ANTIBIOTIC APOCALYPSE: Harvard reveals doomsday scenario that could KILL 10 million a year
A TERRIFYING video put together by a team of Harvard academics has revealed exactly how antibiotic resistance could end up killing 10 million a year in just three decades.
By OLI SMITH
Sun, Mar 19, 2017
Antibiotic resistance continues to terrifying medical experts, who are scrambling to find a solution to the killer problem.
A video from the Harvard Medical School has showed the horrifying scale of doomsday phenomenon that could kill 10 million a year by 2050.
Currently, it is estimated that around 50,000 people are already dying each year in Europe and the U.S. from untreatable infections, according to the Review on Antimicrobial Resistance.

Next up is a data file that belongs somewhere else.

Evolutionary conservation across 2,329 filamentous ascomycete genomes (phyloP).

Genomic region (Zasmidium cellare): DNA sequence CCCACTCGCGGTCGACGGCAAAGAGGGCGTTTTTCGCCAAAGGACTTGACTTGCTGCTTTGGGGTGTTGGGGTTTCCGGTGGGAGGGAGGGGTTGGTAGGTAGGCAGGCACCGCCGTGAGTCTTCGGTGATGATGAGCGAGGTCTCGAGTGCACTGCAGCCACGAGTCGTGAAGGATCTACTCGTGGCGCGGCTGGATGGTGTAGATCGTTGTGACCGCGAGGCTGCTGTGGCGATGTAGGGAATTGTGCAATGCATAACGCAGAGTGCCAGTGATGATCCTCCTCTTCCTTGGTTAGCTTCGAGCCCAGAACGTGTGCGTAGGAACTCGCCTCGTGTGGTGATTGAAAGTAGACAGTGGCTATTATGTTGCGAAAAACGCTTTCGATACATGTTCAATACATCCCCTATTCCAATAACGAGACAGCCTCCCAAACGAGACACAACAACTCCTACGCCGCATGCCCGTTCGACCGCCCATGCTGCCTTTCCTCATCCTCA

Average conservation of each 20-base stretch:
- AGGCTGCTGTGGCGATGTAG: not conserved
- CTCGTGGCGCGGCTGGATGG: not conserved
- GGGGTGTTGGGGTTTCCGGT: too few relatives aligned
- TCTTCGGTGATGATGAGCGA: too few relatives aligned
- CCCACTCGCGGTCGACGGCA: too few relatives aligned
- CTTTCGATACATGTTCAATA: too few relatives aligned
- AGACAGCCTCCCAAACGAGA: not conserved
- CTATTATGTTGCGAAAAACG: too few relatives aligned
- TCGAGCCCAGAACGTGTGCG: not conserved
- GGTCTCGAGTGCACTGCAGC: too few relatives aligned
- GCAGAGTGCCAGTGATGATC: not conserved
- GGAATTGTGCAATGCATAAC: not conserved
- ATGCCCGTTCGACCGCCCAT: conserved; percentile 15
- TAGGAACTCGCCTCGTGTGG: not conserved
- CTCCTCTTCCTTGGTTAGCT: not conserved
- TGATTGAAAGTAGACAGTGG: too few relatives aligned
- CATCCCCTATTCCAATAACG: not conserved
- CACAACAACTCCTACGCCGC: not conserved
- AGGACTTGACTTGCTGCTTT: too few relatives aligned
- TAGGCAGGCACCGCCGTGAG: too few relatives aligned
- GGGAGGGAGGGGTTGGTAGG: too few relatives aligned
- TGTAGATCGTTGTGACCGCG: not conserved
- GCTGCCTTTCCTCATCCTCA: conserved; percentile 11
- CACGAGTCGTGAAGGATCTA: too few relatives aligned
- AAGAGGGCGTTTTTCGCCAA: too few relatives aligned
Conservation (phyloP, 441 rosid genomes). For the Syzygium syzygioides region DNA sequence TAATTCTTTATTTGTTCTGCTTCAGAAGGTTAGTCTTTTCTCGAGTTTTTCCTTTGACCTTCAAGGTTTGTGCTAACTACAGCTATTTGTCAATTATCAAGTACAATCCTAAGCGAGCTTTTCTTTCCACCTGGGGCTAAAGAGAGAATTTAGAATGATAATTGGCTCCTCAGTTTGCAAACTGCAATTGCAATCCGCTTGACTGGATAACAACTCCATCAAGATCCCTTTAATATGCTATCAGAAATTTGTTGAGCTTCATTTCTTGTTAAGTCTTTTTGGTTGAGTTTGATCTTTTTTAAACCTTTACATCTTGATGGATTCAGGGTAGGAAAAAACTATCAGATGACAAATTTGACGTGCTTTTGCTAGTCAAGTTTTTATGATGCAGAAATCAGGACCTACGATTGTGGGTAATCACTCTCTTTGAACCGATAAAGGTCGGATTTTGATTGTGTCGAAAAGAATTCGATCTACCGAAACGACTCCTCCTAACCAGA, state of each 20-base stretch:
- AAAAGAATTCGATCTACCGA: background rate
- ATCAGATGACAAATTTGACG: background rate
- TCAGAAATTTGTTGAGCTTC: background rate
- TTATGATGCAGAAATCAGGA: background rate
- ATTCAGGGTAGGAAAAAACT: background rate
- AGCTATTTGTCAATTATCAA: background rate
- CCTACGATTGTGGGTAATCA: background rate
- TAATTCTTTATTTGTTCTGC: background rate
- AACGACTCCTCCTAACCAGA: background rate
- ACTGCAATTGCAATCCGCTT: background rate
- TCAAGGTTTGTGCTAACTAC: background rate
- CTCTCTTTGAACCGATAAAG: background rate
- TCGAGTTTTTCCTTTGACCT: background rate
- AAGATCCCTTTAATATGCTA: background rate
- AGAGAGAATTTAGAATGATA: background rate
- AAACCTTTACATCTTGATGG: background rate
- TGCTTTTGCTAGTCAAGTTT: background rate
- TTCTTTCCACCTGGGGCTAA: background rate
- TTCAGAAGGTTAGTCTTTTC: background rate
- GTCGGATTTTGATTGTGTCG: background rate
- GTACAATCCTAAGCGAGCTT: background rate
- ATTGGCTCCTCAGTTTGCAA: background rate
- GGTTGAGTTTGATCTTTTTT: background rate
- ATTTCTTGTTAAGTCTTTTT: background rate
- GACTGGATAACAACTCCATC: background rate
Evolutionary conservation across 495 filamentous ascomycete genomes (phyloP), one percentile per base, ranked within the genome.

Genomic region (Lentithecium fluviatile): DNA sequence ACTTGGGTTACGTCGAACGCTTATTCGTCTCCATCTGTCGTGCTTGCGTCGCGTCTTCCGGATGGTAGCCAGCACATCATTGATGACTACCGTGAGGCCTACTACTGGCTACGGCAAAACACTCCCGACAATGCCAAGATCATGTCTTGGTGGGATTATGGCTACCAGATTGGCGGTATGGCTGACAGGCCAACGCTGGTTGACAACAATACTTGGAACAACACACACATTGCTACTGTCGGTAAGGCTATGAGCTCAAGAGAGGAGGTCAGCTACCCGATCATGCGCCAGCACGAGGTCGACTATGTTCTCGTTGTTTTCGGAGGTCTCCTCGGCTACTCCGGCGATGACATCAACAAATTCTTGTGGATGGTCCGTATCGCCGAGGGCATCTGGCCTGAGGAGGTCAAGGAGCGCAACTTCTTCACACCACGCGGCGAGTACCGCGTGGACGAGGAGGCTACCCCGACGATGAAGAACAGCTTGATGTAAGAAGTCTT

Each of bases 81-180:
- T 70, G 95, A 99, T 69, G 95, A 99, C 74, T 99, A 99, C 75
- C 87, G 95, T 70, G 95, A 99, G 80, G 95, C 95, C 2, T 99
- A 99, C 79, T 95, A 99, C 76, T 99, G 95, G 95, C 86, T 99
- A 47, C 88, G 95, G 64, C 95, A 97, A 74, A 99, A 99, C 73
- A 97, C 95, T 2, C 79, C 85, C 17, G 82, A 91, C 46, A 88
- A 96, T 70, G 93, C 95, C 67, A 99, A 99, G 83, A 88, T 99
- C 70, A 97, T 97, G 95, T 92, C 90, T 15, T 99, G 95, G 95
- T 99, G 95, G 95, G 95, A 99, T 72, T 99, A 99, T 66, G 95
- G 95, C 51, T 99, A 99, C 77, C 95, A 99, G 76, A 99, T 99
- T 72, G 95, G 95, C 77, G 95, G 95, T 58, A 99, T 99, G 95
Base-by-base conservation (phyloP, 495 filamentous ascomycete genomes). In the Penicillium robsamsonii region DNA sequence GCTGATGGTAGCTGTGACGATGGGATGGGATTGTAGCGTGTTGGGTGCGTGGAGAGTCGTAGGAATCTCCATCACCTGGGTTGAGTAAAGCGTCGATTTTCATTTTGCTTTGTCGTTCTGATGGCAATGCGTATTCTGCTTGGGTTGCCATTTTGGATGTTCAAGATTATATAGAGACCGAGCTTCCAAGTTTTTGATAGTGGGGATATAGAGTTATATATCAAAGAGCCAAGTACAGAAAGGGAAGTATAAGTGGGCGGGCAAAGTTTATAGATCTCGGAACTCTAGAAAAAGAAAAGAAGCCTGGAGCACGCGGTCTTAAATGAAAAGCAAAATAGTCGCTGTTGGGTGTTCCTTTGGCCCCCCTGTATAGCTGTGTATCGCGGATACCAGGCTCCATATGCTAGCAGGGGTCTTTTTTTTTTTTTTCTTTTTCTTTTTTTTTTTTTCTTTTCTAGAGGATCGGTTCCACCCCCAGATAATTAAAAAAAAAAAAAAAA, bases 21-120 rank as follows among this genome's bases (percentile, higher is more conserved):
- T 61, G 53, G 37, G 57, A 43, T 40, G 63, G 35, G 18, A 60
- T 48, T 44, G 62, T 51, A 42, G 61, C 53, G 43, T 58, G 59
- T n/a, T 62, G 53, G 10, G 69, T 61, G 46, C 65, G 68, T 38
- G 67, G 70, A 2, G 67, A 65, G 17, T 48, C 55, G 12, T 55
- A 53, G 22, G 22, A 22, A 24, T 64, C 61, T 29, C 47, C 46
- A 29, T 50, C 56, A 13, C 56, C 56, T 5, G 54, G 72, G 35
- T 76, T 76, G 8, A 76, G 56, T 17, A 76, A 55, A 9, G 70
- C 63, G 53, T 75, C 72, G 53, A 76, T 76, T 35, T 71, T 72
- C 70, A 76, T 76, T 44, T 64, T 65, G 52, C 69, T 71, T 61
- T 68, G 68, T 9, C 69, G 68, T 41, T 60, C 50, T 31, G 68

In the UK alone, at least 12,000 people die from antibiotic-resistant superbugs each year, which is higher than deaths from breast cancer.
The Harvard footage shows the first large-scale glimpse of how deadly bacteria adapt to survive – and thrive – among higher doses of antibiotics.
The team studied how E-coli adapted to increasingly higher doses of antibiotics when placed in a petri dish.
Over two weeks, the scientists saw how a small group of bacteria became resistant to higher and higher doses of antibiotics.
These resistant bacteria then spawned even more resistant strains.
One of the study’s authors, Roy Kishony, said: “It’s a powerful illustration of how easy it is for bacteria to become resistant to antibiotics.”
If the growing trend of antibiotic resistance continues, then as many as 10 million people could die a year by the middle of the 21st century.